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is it possible with newtonian gravity to throw something (which has no on-board propulsion) so that it will orbit the earth without colliding with it(friction is not present)? my intuition tells me that no, because all closed newtonian orbits are periodic so that if I throw some thing it will eventually come back to earth. But I can't seem to show it with the math. Any help would be appreciated.

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marked as duplicate by Aaron Stevens, Qmechanic Jun 27 at 17:31

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If you are standing at a height $h$ above the surface, the orbital velocity you need for a circular orbit at your height is given by: $$\frac{mv^2}{R+h}=\frac{GMm}{(R+h)^2}\Rightarrow v=\sqrt{\frac{GM}{R+h}}.$$ You can simply throw the object horizontally, tangential to the surface of the planet, at this velocity and the object will orbit at your height.

If you wish to throw an object to a circular orbit at a height above you, this is impossible. See here for the details.

If you want an elliptical orbit, then your observation that closed Newtonian orbits are periodic is correct. This is because a unique orbit can be defined by an orbital energy and a point on the orbit. By imparting a particular kinetic energy on the object at your location, you guarantee that the object will return to your location since it must be on the orbit you created.

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Yes. You can absolutely do that in a Newtonian framework. In fact all the thoughts around the issue before Tsiolkovsky were based on the idea of launching projectiles with no on-board propulsion systems, it was him (two centruies after Newton) that started to point to rockets as a novel mean to reach orbital motion from Earth without extreme initial accelerations (thus saving the lives of any traveler inside the device).

Even Newton himself, explained what an orbit around Earth is in terms of shooting cannon balls from the top of a mountain! This is sometimes called Newton's cannonball and it appeares in the Principia Mathematica itself, the fundations of Classical Mechanics.

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Newton's concept is that if you shoot a connonball from an elevation pointing to the horizon the projectile will fall to the ground after travelling several kilometers at best. But if your cannon is powerfull enought then your cannonball will never touch the ground. Why? Because as the cannonball falls to the ground it reaches such long distances that the ground itself get's farther from it because it bends under the curvature of the Earth. The cannonball is always falling but never reaches the ground since it is dodgin it and remains always far below it as it flies.

The Moon is doing the exact same thing, it is falling towards the Earth, but it never collides with it as the planet's surface bends below it's trajectory. This was the key idea presented by Newton. All knew that gravity existed before, but it was Newton that understanded that the Moon is falling just as an apple from a tree does.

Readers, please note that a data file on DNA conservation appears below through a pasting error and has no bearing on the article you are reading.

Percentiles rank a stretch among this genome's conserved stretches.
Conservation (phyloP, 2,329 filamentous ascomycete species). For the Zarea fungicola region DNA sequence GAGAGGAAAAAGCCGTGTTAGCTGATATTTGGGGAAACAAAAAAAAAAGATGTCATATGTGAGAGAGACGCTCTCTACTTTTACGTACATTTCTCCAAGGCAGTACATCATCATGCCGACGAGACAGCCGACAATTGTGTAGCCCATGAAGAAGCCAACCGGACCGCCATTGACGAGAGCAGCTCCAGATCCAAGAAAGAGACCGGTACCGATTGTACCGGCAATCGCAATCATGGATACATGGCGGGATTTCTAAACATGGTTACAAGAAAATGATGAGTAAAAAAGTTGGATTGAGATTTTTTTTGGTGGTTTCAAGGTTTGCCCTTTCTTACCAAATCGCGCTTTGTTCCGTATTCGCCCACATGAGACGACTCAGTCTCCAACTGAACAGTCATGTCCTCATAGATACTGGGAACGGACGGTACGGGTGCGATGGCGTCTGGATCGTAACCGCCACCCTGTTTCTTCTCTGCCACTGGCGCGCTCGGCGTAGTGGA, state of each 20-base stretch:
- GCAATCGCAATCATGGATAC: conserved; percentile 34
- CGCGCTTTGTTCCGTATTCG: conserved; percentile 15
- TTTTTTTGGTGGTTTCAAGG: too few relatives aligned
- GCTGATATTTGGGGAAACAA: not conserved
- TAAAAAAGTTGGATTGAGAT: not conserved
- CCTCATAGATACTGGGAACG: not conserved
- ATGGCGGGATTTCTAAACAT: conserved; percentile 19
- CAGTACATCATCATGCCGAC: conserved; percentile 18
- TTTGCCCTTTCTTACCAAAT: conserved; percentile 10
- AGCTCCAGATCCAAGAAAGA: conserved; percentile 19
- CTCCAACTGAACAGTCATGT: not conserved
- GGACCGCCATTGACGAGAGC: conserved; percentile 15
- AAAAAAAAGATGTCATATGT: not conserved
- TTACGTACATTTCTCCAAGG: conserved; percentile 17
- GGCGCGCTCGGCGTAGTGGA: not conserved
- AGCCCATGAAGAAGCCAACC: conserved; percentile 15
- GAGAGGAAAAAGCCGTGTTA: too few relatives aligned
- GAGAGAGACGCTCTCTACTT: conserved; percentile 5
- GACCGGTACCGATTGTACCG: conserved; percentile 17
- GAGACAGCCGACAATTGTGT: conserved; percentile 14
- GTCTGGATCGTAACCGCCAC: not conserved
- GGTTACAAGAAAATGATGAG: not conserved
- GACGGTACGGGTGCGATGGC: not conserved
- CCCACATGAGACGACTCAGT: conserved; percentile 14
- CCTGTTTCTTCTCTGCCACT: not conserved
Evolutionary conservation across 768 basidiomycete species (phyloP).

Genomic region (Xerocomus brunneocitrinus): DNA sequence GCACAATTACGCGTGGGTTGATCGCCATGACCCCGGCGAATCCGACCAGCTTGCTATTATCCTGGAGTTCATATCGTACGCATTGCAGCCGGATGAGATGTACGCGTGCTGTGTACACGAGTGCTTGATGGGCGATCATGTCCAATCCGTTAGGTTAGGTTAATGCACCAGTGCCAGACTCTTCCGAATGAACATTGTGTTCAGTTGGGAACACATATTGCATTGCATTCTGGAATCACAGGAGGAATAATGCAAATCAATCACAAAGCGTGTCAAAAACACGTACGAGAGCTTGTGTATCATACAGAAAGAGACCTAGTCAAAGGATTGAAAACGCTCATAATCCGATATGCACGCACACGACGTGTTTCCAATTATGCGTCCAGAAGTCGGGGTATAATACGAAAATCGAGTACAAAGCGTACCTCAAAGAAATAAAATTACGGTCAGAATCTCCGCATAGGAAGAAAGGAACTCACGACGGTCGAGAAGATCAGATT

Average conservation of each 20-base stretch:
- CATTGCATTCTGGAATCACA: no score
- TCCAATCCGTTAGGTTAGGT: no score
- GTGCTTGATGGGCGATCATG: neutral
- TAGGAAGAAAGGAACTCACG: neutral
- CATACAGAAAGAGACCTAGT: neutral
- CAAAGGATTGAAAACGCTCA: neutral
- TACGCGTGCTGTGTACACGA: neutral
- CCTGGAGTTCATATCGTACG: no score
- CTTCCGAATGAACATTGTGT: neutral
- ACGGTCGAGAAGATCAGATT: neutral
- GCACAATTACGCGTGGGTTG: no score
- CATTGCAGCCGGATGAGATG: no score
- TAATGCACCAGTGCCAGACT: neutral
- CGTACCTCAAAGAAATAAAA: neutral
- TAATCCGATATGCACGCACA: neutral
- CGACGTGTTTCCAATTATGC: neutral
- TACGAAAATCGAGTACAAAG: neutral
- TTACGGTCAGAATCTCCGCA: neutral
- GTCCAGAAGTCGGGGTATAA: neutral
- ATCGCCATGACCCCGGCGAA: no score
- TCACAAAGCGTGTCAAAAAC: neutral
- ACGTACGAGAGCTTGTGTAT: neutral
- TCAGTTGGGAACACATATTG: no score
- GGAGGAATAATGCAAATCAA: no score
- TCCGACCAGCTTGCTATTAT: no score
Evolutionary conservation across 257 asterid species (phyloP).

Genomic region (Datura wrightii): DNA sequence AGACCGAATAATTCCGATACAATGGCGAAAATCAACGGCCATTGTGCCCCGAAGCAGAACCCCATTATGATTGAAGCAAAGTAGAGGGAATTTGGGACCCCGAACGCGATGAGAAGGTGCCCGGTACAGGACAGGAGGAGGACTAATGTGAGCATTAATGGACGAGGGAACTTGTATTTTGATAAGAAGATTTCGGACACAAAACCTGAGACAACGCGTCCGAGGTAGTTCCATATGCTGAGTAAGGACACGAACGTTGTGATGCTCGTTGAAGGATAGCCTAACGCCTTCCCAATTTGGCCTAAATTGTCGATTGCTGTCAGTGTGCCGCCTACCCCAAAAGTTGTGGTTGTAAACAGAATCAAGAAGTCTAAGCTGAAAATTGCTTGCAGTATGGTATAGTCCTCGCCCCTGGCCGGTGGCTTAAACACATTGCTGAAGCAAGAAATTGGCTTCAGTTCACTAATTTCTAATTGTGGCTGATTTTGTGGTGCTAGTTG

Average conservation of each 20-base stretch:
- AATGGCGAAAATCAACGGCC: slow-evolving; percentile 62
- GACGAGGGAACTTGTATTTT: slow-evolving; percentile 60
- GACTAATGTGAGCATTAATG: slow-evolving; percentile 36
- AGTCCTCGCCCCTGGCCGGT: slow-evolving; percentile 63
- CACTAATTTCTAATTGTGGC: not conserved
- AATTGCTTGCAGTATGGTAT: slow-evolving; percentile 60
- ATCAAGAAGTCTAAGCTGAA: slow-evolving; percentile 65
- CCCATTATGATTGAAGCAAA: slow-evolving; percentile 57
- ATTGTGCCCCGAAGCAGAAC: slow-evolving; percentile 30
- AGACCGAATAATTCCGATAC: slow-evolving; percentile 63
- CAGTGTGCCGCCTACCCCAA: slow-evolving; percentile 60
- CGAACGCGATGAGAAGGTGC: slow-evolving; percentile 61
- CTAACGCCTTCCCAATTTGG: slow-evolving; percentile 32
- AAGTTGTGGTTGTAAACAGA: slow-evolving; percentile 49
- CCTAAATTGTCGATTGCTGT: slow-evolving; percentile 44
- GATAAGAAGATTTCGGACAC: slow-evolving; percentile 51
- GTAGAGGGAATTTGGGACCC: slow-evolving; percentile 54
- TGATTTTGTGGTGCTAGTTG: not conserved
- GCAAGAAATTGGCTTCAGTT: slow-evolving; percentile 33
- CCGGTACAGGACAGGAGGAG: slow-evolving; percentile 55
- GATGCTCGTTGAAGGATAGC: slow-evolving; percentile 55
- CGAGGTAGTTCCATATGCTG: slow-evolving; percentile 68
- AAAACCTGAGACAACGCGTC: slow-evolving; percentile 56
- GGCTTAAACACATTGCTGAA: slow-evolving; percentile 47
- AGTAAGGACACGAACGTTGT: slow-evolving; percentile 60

You can also point your cannon perpendicular to the ground. In that case the projectile will return to Earth if it has a velocity below the escape velocity of the planet (which is around $11\; km/s$ on Earth). But if you have a powerfull cannon you can. It wouldn't be a closed orbit tho but it will never return to Earth. Gravity is a force that extends infinitely but it gets weaker very rapidly, so if your projectile slows down slower than that then you are always going faster than needed to escape the planet (even if the force never really dissapears).

The whole method was also depicted in literature when Jules Verne showed his idea of a large space cannon in "From the Earth to the Moon".

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Although rockets are great in comparison to cannons for a number of reasons (rockets accelerate more gradually but cannons concentrate all the acceleration while you are speeding up in the barrel) the cannons have also been taken into consideration for launching compact unmanned probes into orbit easily. These so called space guns have been proposed and some have been built. The thing is that they have to shoot the object to large speeds because they need to get out of the atmosphere with still several kilometers per second speeds, the friction and intense accelerations involved make these projects difficult and the efficiency of rockets is nowadays imposible to overcome by these means.

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  • $\begingroup$ thanks for the detailed answer! my intent was to launch something so it will orbit at height above my own and I've been linked to an answer which shows it to be impossible. I see that my question was not clear, and I thank you, $\endgroup$ – Yizhar Amir Jun 28 at 18:27

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